In memory of our Department’s founder Professor Talât Halman, 1931-2014.
Prof. Dr. Talât Sait Halman graduated from Columbia University’s Department of Political Science in 1954 and received a doctorate honoris causa from Boğaziçi University in 1988. Before founding the Department of Turkish Literature at Bilkent University and serving as its first Chair and as the Dean of the Faculty of Humanities and Letters, he taught Turkish language, literature, and culture, as well as courses on Islamic and Middle Eastern topics at Columbia University (1953-1960), Princeton University (1966-1971 and 1972-1980), the University of Pennsylvania (1984-1986), and New York University (1986-1996), where he served as Chair of the Department of Near Eastern Languages and Literatures.
Prof. Dr. Talât Halman authored close to fifty books (including twelve volumes of poetry such as Sessiz Soru, Uzak Ağıt, Canevi, Birler, Can Kulağı, İkiler, Dört Gök Dört Gönül, Tuyuğlar, A Last Lullaby, and Shadows of Love / Les ombres de l’amour), as well as more than one thousand five hundred newspaper articles, almost five hundred scholarly articles, as well as numerous numerous encyclopedia entries. Among his publications, of particular note are an anthology of poetry from the world’s ancient civilizations, translations of Shakespeare’s sonnets, of Faulkner, of ancient Egyptian, ancient Near-Eastern and Eskimo poetry, as well as books on topics ranging from American poetry to Mevlânâ and Yunus Emre, some of which have been translated into French, German, Hebrew, Hindi, Japanese, Persian and Urdu. Starting in 1969, Halman also worked as a chronicler for daily newspaper Milliyet. He also sat on the editorial board of World Literature Today and served as guest editor for a number of journals including Books Abroad, Contemporary Literature in Translation, Literature East & West, Pacific Quarterly, Review of National Literatures, Journal of Literary Translation, The Literary Review and the Bulletin of the American Poetry Society.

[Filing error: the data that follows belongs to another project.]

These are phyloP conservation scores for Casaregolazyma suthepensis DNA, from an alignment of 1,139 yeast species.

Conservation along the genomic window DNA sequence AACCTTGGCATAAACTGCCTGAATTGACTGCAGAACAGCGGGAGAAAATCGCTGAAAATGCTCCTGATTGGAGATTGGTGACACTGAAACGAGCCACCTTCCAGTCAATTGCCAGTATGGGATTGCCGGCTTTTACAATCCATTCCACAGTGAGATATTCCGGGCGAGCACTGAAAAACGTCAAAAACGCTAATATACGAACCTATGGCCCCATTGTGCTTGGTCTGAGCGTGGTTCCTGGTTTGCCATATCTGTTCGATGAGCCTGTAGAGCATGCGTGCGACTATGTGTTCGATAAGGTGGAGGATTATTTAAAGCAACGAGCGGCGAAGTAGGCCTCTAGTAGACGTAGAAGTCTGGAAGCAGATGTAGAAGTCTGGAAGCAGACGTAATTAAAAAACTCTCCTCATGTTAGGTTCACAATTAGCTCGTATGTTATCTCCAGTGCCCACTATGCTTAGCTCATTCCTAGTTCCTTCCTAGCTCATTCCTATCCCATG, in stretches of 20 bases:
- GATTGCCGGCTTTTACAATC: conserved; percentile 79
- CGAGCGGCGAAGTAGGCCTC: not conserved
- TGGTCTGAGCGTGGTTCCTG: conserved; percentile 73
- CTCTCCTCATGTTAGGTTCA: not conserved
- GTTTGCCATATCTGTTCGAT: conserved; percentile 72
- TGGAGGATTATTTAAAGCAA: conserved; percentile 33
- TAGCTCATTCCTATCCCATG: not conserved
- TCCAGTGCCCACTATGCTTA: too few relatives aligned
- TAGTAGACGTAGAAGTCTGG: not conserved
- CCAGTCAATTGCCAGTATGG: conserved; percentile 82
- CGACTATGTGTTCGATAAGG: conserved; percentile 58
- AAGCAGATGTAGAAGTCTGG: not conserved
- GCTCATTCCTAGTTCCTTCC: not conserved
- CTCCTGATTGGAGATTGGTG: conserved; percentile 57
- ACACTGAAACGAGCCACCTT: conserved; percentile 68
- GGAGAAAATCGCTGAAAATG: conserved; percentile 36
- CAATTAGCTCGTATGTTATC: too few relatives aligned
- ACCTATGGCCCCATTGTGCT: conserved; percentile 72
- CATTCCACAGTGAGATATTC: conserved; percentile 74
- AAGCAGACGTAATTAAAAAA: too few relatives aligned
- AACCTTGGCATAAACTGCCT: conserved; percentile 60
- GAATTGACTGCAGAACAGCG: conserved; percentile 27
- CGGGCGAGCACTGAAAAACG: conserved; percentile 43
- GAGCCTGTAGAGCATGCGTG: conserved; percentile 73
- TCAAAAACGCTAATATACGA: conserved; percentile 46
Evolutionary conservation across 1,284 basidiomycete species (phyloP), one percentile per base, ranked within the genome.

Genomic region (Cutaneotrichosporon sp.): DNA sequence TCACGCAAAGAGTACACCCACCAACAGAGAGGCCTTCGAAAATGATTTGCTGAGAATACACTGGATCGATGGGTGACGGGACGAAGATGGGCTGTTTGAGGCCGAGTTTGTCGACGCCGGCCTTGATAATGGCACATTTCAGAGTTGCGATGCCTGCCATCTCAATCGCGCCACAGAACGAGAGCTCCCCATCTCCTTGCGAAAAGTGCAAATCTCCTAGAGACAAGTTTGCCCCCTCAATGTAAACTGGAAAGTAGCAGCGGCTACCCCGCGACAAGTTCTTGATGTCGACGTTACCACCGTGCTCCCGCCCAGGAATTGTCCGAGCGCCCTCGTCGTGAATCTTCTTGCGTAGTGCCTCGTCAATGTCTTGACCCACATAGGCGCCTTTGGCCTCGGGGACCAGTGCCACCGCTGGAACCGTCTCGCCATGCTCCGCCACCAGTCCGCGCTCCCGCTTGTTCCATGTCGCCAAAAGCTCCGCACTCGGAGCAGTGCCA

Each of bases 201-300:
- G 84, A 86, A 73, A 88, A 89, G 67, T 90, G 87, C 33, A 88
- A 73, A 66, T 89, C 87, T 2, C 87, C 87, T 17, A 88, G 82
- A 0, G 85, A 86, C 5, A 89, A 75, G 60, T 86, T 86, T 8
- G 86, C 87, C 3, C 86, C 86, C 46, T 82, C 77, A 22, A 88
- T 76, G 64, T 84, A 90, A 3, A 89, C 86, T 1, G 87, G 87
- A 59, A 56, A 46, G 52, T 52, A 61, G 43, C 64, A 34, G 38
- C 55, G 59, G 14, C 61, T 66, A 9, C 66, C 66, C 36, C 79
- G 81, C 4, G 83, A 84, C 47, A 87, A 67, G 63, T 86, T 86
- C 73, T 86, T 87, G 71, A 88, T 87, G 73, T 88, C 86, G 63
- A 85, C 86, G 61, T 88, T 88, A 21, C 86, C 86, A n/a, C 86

Prof. Dr. Talât Halman was also a member of the Boards of Trustees of Robert College and of the United Nations International School, as well as the second president of İKSV, the Istanbul Foundation for Art and Culture. Among many other awards and honors, he received a Rockefeller Fellowship in the Humanities, the Thornton Wilder Prize, a UNESCO Medal, the Knight Grand Cross (GBE), the Most Excellent Order of the British Empire, and the Distinguished Service Award of the Turkish Academy of Sciences and of the Turkish Foreign Ministry. In addition, he served as Turkey’s first ever Minister of Culture in 1971, as its Ambassador for Cultural Affairs (1980-1982), as well as a member of the UNESCO executive board (1991-1995).